It is interesting that several other comments on this post have mentioned a desire to see MTV Music evolve into a full-scale cable channel as a sort of hybrid between VH1 Classic and MTV's barely-adequate once-a-week video premiere show FNMTV. I, for one, do not think a channel like this would be successful because of the pop cultural evidence that the music video is barely respected as an art form anymore. The video for Rick Astley's 1988 hit "Never Gonna Give You Up" is both a "Top Rated" and "Most Viewed" clip on MTV Music, undoubtedly on the strength of its popularity as an absurd online practical joke. Despite MTV's best efforts to highlight long-lost classic videos and artists obscure to MTV's target audience, how is MTV Music anything than lip service to the obsolete product that made the network rich? I also want my MTV, but I do not expect to receive it anytime soon--at least not in any form that I will embrace.

November 02 2008 at 10:48 PM Report abuse rate up rate down Reply

In case you weren't aware, "GTR" is an abbreviation used on mixing boards for channels guitars are plugged into. As you may know, GTR had a couple of rather famous guitar players in the band.

October 30 2008 at 5:43 PM Report abuse rate up rate down Reply

You know what would be awesome? They should turn this new website into a cable TV channel! It'd be amazing!

October 29 2008 at 8:52 PM Report abuse rate up rate down Reply

This december will have been 25 years since MTV gave aired the World Premiere of Michael Jackson's 'Thriller' music video.

October 29 2008 at 8:17 PM Report abuse rate up rate down Reply

MTV stands for "Music Television" -- although the original premise was much like "video radio" with veejays and music rotation. I loved it!

But they ruined it when they tried to be like every other cable network -- reality shows and variety shows and just plain JUNK! They at least should have the decency to let go of the name "Music Television," because it doesn't even apply to MTV anymore.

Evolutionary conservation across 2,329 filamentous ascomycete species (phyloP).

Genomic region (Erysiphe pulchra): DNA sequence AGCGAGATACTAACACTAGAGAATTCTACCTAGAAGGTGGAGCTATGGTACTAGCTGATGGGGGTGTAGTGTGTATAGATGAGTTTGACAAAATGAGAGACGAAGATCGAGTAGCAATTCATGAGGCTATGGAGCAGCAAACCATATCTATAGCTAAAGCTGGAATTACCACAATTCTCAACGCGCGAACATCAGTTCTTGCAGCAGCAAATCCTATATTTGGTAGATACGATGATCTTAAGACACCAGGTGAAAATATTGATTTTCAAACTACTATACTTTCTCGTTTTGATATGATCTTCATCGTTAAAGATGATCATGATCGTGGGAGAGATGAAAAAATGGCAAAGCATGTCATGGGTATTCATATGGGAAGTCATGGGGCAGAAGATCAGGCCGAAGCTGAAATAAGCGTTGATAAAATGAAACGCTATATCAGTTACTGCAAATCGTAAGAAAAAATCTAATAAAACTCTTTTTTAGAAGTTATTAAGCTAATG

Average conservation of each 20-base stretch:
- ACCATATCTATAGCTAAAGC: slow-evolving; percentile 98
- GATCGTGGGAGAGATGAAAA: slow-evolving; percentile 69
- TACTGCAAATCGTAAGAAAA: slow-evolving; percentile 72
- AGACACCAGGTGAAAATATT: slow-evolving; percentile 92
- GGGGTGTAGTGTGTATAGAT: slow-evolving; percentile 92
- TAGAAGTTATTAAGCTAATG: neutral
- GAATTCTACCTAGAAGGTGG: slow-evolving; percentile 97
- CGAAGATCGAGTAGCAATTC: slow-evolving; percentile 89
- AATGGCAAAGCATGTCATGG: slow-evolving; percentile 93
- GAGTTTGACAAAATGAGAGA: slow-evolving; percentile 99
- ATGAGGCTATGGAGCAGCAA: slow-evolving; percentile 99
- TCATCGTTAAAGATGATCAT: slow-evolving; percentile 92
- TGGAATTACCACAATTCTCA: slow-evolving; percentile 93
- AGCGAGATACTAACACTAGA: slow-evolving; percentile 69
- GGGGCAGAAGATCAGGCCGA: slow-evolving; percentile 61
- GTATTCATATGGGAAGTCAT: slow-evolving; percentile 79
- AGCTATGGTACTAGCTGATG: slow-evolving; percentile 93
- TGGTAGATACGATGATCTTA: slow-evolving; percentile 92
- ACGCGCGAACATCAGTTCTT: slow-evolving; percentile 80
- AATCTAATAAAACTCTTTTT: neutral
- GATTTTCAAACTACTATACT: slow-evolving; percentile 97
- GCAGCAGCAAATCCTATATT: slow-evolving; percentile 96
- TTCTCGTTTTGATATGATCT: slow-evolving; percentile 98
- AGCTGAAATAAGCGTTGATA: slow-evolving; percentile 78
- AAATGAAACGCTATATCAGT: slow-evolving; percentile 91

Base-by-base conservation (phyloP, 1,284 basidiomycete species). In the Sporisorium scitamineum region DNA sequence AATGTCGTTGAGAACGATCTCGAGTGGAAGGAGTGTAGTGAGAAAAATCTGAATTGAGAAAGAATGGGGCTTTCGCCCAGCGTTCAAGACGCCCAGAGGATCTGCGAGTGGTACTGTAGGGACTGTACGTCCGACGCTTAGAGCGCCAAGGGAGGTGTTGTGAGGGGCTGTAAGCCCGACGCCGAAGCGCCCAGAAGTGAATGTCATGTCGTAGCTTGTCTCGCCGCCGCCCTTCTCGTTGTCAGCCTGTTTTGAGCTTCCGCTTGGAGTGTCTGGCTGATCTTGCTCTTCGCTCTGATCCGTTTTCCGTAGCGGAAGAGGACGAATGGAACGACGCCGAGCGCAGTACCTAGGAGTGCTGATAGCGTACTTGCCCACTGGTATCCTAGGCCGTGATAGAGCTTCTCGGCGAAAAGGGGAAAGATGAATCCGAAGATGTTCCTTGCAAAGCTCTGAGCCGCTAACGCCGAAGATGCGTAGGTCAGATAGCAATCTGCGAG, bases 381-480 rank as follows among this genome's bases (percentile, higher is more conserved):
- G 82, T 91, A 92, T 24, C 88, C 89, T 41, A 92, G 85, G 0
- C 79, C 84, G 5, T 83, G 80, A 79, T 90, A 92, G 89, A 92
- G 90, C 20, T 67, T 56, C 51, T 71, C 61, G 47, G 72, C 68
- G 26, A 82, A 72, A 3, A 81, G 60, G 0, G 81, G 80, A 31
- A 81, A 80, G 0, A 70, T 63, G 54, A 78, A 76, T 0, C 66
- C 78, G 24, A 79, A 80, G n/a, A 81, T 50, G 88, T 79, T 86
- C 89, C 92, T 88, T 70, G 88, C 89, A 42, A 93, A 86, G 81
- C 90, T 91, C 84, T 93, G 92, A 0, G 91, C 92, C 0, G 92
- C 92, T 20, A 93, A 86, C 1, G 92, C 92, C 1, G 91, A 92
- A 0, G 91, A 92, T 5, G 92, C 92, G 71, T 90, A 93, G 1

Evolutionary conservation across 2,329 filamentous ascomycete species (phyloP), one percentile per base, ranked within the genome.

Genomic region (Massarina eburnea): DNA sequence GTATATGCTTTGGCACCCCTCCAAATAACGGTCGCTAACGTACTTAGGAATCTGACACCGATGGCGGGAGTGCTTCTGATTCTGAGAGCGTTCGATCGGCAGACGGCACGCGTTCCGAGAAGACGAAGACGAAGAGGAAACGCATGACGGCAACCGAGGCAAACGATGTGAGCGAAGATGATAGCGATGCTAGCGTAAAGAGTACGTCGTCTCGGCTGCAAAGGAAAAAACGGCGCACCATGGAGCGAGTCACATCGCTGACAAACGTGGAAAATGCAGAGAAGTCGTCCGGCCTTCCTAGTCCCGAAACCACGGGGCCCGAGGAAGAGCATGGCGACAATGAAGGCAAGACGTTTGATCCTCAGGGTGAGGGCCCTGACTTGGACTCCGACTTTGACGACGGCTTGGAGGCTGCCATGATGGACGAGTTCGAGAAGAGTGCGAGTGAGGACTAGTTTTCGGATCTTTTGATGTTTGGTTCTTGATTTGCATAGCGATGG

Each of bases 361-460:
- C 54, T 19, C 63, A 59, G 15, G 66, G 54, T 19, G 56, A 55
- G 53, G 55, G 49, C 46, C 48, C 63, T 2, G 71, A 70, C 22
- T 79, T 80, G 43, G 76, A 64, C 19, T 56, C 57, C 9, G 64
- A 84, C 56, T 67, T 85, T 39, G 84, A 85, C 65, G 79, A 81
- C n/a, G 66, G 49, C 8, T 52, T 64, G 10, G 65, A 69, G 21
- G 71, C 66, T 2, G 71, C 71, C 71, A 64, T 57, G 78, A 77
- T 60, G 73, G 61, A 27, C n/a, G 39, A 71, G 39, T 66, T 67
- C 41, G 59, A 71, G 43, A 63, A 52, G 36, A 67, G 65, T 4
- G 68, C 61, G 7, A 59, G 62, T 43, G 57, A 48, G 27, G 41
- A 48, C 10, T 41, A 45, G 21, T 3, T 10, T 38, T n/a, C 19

Side note: back in its early days, my grandmother, who was born in 1893 and was old enough to remember things like the Titanic and World War I, actually liked watching MTV. (She died in 1985 at age 92.) It's probably a good thing she isn't alive now to see what it turned into.

October 29 2008 at 7:51 PM Report abuse rate up rate down Reply
Adam Cheeseman

toss it out with the rest of the trash, MTV has outlived its usefullness...long live YouTube! (for 13 years atleast (it will take half as long for new stuff to get old))

October 29 2008 at 5:07 PM Report abuse rate up rate down Reply

money for nothin' and the chicks for free

October 29 2008 at 4:41 PM Report abuse rate up rate down Reply

I remember the summer of '82 when I first saw MTV. I went to stay with my father in Connecticut for the summer (we didn't get MTV in Maine until '83). I was hopelessly mezmerized and spent countless hours watching the perfect union of music and video. Looking back many of the videos were horrible in comparison to today!

I watch the top 20 countdown on VH1 on Saturday morning but I can't figure out when people are actually watching the videos they are voting for. Are they watching the vidoes online and voting? I don't even watch MTV anymore. It's foolish!

October 29 2008 at 2:25 PM Report abuse rate up rate down Reply